They picked further on a younger man who was good-looking. They made him strip naked and started messing with his penis and taking photos. “On one occasion I refused to pick a fight, then a soldier kicked me hard on my back, which made me fall on the floor. He started hitting me with a baton on my knees. Then he used an electric baton on different parts of my body.”

Source: Independent Saturday, 14 November 2009

Of course one wonders now whether the investigations will publish the photographic evidence or if it will be used only internally.

Personally, I have no desire to see these images. I sympathise with arguments to say that only through release of such images can the world know the full extent of what happened, but I also doubt what we can actually and accurately “know” from photographs that we wouldn’t otherwise learn through full disclosure and description of events.

It is extremely unfortunate that both Google and Daylife image searches for “Shaat-al-Arab camp” result in this image.

IRAQ-BRITAIN-CHRISTMAS

British soldiers share a laugh as their comrade walks around dressed as Borat, the Kazakh journalist played by British comedian Sacha Baron Cohen, during Christmas celebrations at the Shatt al-Arab camp in the southern Iraqi port city of Basra on December 25, 2008. The Iraqi parliament has voted to allow the presence of non-US foreign troops after December 31, giving British troops a legal basis to remain beyond the expiry of a UN mandate. © ESSAM AL-SUDANI/AFP/Getty Images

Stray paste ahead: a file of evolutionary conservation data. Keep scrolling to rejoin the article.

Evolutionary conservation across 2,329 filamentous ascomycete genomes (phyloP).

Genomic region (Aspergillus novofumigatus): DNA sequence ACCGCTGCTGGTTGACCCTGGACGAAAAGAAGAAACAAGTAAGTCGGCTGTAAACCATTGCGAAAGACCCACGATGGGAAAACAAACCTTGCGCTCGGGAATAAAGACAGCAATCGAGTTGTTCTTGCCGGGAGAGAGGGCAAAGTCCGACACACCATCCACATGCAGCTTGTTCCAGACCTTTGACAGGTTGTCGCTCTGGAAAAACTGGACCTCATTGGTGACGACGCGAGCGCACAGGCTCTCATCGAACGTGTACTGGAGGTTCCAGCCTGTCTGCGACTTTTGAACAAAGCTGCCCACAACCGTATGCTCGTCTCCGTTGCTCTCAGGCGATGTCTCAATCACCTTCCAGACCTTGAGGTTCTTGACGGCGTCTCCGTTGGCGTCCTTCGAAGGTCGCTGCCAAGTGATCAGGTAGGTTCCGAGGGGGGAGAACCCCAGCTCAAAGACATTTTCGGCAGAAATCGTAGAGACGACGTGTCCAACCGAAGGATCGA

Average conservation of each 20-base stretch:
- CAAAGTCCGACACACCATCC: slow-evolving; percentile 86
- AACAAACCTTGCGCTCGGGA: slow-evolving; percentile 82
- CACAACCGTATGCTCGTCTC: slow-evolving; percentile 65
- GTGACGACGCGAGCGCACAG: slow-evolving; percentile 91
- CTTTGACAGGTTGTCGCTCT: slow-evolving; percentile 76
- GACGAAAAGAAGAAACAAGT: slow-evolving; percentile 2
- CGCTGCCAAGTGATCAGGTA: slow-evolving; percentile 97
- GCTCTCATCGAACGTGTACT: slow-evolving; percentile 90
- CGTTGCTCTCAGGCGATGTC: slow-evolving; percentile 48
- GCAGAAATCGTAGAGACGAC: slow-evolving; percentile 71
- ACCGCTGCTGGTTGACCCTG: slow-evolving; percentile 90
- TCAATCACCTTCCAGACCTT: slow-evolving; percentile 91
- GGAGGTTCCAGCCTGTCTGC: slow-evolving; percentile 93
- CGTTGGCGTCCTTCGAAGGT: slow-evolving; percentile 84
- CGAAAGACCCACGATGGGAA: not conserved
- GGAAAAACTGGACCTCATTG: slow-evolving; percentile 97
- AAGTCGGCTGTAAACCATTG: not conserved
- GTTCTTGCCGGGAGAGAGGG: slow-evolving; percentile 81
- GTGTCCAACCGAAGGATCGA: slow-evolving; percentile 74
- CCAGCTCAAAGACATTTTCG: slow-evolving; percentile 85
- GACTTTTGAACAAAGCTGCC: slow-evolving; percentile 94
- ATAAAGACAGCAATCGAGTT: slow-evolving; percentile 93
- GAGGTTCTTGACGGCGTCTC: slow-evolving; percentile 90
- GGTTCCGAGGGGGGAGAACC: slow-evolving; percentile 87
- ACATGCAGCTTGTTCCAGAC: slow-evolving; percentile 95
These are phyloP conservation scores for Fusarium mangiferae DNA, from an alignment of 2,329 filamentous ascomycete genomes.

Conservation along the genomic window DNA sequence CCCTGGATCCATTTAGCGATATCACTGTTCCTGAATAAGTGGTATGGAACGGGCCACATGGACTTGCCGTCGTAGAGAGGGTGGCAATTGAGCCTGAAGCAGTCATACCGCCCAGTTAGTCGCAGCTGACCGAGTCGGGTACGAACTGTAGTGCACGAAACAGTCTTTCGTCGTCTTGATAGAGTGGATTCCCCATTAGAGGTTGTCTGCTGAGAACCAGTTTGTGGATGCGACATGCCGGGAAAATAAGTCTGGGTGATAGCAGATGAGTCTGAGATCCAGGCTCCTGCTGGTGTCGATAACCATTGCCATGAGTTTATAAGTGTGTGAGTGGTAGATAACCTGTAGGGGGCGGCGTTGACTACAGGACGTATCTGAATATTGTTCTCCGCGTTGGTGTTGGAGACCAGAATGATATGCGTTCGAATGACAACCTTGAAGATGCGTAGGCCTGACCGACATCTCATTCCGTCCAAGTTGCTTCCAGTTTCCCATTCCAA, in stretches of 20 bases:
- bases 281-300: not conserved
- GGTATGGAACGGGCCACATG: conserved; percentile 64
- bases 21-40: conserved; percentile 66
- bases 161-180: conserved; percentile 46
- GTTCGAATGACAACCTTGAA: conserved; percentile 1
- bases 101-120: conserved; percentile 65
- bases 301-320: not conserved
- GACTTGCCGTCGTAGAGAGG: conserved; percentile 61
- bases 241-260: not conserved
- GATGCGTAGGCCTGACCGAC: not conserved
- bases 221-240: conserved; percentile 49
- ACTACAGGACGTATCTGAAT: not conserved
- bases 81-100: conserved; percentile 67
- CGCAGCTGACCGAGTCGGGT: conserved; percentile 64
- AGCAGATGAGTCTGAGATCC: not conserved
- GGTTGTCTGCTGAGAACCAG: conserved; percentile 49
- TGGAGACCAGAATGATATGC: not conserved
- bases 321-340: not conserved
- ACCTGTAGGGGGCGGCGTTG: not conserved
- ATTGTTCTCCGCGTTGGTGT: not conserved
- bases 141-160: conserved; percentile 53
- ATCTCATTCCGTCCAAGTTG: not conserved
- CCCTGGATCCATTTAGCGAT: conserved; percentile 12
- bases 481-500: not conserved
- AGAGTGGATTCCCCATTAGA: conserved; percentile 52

But the madness, brevity, violence, stress, justified escapism, testosterone and “laws” of war are vastly different than in any other milieu.

It just seems to me that the internet has collided stories and images here that could be as valid a critique of 20th century war as any of the great American Vietnam films.

____________________________________________________________

Interestingly, Shaat-al-Arab camp was erased by Google from their maps three years ago for security reasons. This action seems warranted as Shaat-al-Arab camp was a common target for insurgents – as Abu Ghraib was. Details are described half way through this article.

Thanks to Sean for the tip off.

EMAIL

prisonphotography [at] gmail [dot] com

@BROOKPETE ON TWITTER

Prison Photography Archives

Post Categories